Stanford engineers, physicists study quantum characteristics of ‘combs’ of Light
(EIN.Iconnect) The lab of Stanford University electrical engineer Jelena Vučković only recently joined the microcomb community. “Many groups have demonstrated on-chip frequency combs in a variety of materials, including recently in silicon carbide by our team. However, until now, the quantum optical properties of frequency combs have been elusive,” said Vučković, the Jensen Huang Professor of Global Leadership in the School of Engineering and professor of electrical engineering at Stanford. “We wanted to leverage the quantum optics background of our group to study the quantum properties of the soliton microcomb.”
While soliton microcombs have been made in other labs, the Stanford researchers are among the first to investigate the system’s quantum optical properties, using a process that they outline in a paper published Dec. 16 in Nature Photonics. When created in pairs, microcomb solitons are thought to exhibit entanglement – a relationship between particles that allows them to influence each other even at incredible distances, which underpins our understanding of quantum physics and is the basis of all proposed quantum technologies. Most of the “classical” light we encounter on a daily basis does not exhibit entanglement.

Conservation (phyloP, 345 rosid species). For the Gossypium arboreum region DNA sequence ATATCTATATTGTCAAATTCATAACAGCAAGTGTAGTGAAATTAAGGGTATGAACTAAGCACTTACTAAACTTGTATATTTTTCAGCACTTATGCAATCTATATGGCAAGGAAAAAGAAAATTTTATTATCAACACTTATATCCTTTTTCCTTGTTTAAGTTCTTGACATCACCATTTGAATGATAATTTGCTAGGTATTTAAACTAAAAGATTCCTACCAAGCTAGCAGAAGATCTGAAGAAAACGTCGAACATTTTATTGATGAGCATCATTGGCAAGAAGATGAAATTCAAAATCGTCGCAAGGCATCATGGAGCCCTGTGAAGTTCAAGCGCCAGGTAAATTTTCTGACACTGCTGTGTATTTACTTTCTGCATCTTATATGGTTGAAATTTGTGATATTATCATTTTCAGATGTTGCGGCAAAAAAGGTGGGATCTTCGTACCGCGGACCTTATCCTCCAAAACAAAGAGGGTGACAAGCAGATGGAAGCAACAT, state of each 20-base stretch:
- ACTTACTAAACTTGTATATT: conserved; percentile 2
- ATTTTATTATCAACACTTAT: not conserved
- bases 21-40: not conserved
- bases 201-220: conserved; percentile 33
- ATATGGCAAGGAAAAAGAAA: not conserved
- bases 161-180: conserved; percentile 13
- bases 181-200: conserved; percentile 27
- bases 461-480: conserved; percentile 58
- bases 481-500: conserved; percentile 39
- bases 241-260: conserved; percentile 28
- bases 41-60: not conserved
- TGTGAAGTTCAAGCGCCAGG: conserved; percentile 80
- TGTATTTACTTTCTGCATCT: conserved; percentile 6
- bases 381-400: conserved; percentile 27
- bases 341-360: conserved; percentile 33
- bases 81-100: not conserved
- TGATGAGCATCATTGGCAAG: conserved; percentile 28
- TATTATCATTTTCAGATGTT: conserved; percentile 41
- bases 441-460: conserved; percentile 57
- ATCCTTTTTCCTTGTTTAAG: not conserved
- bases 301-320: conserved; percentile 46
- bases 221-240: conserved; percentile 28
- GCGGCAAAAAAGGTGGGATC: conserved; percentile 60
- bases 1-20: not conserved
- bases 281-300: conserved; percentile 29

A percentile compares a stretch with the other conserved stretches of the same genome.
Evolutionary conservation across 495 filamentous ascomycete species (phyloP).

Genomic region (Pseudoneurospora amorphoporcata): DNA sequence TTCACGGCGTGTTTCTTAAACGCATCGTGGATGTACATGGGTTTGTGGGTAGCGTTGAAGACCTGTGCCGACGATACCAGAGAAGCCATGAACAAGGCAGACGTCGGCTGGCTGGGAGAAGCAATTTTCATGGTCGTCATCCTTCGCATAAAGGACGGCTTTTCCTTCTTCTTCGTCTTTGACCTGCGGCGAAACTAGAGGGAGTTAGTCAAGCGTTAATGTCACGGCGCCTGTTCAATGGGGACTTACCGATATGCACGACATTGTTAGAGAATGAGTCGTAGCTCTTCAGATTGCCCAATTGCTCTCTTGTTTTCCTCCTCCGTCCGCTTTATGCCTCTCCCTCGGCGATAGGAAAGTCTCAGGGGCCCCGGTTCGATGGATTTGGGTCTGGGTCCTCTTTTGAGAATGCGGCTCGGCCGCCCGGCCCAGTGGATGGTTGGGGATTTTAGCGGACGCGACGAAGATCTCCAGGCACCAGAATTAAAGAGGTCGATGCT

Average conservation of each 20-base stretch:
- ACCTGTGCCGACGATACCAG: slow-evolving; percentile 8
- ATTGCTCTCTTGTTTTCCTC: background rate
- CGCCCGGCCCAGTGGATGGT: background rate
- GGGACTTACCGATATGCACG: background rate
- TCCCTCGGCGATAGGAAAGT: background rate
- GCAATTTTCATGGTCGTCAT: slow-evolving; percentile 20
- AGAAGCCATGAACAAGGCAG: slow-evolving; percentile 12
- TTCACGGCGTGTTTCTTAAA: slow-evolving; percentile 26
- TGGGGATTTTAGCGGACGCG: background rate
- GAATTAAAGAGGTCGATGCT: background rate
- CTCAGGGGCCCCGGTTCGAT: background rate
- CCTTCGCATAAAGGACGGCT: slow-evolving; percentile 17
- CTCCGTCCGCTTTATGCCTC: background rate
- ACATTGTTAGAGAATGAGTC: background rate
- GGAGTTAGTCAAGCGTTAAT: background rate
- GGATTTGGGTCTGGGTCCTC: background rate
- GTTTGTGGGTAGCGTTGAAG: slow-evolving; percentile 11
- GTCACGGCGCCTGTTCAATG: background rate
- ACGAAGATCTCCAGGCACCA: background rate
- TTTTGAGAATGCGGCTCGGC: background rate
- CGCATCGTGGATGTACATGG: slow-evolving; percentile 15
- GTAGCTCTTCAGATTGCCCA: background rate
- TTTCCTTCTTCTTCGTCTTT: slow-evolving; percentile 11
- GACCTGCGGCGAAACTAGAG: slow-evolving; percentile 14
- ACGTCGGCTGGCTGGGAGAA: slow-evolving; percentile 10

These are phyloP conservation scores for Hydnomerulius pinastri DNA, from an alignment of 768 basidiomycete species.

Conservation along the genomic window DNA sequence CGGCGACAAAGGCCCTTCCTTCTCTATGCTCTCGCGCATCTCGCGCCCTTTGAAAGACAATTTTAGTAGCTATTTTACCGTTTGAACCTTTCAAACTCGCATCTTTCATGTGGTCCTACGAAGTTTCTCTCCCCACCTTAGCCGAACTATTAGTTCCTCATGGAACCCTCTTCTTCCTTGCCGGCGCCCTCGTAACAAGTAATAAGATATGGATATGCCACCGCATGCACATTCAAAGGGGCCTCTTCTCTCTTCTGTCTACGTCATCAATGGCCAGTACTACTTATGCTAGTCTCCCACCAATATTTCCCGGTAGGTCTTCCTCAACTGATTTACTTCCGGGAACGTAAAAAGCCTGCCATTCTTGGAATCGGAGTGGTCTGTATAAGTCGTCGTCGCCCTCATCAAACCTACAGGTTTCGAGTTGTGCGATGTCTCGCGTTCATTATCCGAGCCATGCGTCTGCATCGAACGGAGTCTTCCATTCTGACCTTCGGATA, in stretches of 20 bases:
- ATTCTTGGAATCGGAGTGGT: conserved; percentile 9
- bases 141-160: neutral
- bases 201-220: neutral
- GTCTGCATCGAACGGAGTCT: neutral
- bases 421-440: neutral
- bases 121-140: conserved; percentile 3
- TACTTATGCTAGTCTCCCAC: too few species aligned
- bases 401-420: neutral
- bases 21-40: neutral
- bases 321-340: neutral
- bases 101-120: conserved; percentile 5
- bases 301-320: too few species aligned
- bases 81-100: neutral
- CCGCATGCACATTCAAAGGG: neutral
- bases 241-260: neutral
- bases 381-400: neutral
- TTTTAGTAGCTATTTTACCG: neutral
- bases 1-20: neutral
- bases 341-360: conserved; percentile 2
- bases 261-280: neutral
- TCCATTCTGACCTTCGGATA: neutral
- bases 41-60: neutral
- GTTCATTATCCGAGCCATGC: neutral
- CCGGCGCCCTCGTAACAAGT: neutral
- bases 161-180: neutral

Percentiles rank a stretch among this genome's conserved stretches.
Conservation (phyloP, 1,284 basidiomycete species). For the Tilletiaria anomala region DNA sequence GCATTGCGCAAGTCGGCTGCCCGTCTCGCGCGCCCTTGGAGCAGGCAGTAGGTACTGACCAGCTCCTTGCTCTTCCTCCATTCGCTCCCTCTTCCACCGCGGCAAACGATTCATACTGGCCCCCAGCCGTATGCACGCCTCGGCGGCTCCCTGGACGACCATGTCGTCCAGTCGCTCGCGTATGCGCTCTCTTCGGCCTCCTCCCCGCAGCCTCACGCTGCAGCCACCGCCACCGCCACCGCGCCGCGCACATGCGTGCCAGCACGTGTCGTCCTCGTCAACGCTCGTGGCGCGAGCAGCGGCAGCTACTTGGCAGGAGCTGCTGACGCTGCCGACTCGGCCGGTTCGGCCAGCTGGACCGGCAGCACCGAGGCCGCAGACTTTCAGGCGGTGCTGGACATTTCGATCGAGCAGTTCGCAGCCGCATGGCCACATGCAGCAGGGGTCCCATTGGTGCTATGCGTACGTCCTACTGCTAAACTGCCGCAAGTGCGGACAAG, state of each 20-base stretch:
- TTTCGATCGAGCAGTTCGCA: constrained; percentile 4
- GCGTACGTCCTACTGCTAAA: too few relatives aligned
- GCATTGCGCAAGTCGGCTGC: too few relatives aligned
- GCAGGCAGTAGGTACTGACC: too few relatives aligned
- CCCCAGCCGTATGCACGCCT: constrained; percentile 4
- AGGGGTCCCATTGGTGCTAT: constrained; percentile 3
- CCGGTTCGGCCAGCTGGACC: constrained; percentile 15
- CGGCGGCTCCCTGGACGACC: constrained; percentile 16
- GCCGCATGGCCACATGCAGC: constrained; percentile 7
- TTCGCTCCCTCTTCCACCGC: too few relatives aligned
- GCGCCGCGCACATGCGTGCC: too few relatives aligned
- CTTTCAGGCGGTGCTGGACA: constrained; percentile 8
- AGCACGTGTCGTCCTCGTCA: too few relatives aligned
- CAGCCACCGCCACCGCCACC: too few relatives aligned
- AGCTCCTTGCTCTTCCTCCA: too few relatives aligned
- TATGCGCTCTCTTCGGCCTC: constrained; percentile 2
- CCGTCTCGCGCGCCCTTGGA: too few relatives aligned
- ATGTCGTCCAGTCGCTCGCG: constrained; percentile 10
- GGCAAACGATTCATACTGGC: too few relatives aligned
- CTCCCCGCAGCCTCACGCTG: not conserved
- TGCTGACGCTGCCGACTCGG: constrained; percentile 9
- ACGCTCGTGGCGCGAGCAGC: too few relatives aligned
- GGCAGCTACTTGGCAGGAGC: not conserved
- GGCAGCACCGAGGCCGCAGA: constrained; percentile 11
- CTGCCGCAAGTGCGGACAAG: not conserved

“This is one of the first demonstrations that this miniaturized frequency comb can generate interesting quantum light – non-classical light – on a chip,” said Kiyoul Yang, a research scientist in Vučković’s Nanoscale and Quantum Photonics Lab and co-author of the paper. “That can open a new pathway toward broader explorations of quantum light using the frequency comb and photonic integrated circuits for large-scale experiments.”
Proving the utility of their tool, the researchers also provided convincing evidence of quantum entanglement within the soliton microcomb, which has been theorized and assumed but has yet to be proven by any existing studies.
“I would really like to see solitons become useful for quantum computing because it’s a highly studied system,” said Melissa Guidry, a graduate student in the Nanoscale and Quantum Photonics Lab and co-author of the paper. “We have a lot of technology at this point for generating solitons on chips at low power, so it would be exciting to be able to take that and show that you have entanglement.”